MADISON, Wis. (AP) — The Latest on challenges to Wisconsin Republicans' lame-duck laws limiting Democratic Gov. Tony Evers and Attorney General Josh Kaul's powers (all times local):
A judge says he'll issue a decision on whether to block laws Republicans passed during a lame-duck legislative session within 24 hours.
Five unions filed a lawsuit in Dane County in February arguing the laws violate the separation of powers. Judge Frank Remington heard hours of oral arguments Monday. At the conclusion of the hearing he said he will issue a written decision on whether to order a preliminary injunction blocking the laws or portions of them by the end of business Tuesday.
Remington wouldn't say how he would rule but did say the order will deny Republican legislators' request to dismiss the lawsuit.
Another Dane County judge has blocked the laws in their entirety in a separate lawsuit last week. The 3rd District Court of Appeals is considering whether to stay that order.
The laws limit Democratic Gov. Tony Evers and Attorney General Josh Kaul's powers. Republicans passed the statutes in December, just weeks before Evers and Kaul took office.
Wisconsin Democratic Gov. Tony Evers says he is moving ahead "as quickly as possible" to fill vacancies after a judge's ruling last week struck down 82 appointments Republicans made during a lame-duck legislative session.
Evers told reporters Monday that he doesn't know how quickly he can fill the positions, but some of the posts may go to people who previously held them. One opening is on the University of Wisconsin Board of Regents and another is on the Public Service Commission.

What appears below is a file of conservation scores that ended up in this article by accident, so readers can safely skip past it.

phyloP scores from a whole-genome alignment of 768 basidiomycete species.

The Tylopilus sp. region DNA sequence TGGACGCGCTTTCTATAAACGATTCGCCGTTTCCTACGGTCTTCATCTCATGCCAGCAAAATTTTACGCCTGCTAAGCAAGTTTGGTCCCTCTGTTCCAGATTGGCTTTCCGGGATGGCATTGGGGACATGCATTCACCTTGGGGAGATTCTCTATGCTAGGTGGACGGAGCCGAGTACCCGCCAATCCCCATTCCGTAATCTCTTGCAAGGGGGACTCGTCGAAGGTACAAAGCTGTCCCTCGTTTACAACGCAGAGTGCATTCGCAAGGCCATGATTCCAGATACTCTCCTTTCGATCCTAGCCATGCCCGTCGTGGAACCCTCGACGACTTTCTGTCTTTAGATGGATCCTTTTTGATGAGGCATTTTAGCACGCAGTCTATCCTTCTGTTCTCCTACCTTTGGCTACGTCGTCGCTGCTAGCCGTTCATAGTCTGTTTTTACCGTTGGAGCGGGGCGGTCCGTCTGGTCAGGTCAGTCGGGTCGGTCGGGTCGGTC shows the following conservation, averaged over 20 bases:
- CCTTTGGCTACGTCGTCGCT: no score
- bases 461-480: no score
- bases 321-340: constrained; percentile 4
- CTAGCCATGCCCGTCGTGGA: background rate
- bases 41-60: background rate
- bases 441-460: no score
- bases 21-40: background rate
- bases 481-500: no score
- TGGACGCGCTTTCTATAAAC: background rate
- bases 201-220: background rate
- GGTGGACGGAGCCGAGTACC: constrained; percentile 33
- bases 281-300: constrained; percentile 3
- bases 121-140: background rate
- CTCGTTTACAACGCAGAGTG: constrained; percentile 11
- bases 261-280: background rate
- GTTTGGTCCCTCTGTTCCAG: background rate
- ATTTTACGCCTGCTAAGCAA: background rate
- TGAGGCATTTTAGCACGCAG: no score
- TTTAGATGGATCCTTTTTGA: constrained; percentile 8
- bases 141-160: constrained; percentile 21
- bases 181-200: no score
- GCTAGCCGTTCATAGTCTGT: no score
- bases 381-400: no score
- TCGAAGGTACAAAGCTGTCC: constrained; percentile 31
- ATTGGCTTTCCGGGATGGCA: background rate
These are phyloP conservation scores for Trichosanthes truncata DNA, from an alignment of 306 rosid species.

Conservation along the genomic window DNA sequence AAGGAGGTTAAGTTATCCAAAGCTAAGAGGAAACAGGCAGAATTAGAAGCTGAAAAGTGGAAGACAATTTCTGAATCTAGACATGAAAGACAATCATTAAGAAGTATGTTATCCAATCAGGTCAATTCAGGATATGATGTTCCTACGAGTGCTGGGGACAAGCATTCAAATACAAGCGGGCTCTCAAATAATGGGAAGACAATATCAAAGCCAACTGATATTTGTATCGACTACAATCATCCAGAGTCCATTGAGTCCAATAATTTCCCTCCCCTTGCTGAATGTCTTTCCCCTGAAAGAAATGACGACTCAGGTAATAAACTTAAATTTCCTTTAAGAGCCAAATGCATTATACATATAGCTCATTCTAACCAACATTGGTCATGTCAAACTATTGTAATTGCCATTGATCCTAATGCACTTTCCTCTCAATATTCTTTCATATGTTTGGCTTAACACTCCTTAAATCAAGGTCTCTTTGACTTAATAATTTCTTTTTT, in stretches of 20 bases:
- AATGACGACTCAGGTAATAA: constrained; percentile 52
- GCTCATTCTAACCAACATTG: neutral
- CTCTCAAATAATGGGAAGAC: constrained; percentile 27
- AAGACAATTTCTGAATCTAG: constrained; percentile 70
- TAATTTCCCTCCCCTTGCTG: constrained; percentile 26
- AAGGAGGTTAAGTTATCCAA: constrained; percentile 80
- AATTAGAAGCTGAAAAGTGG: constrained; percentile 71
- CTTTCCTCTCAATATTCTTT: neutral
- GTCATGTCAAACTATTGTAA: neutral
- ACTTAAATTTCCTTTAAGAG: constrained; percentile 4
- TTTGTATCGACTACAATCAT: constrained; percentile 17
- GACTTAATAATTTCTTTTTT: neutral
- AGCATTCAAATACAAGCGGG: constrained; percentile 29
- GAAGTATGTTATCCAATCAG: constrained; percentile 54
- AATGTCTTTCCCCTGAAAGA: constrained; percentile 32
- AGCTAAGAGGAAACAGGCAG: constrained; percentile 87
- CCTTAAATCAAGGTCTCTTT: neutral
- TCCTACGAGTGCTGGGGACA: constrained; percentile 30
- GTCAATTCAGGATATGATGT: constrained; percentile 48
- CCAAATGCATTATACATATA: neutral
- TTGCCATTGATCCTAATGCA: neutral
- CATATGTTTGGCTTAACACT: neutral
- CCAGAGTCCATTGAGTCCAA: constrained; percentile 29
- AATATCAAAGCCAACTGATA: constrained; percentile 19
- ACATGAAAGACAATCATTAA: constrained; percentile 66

Evers says his office is reviewing what possible action he can take, but that he doesn't anticipate doing anything Monday.
Republicans have asked a state appeals court to put the ruling striking down the lame-duck laws on hold.
An attorney for a group of unions says Republican-backed laws that limit the powers of Wisconsin Gov. Tony Evers and Attorney General Josh Kaul are an egregious attempt to steal power from the executive branch.
A hearing was held Monday in a lawsuit filed by the unions, which argue that the laws violate separation of government powers. The laws were quickly passed in December, before Evers and Kaul — both Democrats — took office.
The unions' attorney told the judge that a handful of GOP legislators essentially took power away from the executive branch. He called the actions "an egregious attempt" at political gain.
The Legislature's attorney has filed a motion to dismiss the case.
A different judge temporarily blocked the laws last week in a separate lawsuit filed by a coalition of liberal-leaning groups.
A Dane County judge is set to hear arguments in another lawsuit challenging Republican-backed laws limiting Democratic Gov. Tony Evers and Attorney General Josh Kaul's powers.
Five unions sued in February, alleging the laws violate the separation of powers doctrine because they transfer power from the executive branch to legislators. Judge Frank Remington is set to hear oral arguments at 8:30 a.m. Monday.
The lawsuit is one of four challenging the laws.
The state Democratic Party and liberal group One Wisconsin Now have each filed a lawsuit in federal court. A coalition of liberal-leaning groups filed a third action in Dane County. Judge Richard Niess ruled in that case last week that the Legislature convened illegally when it passed the laws in December.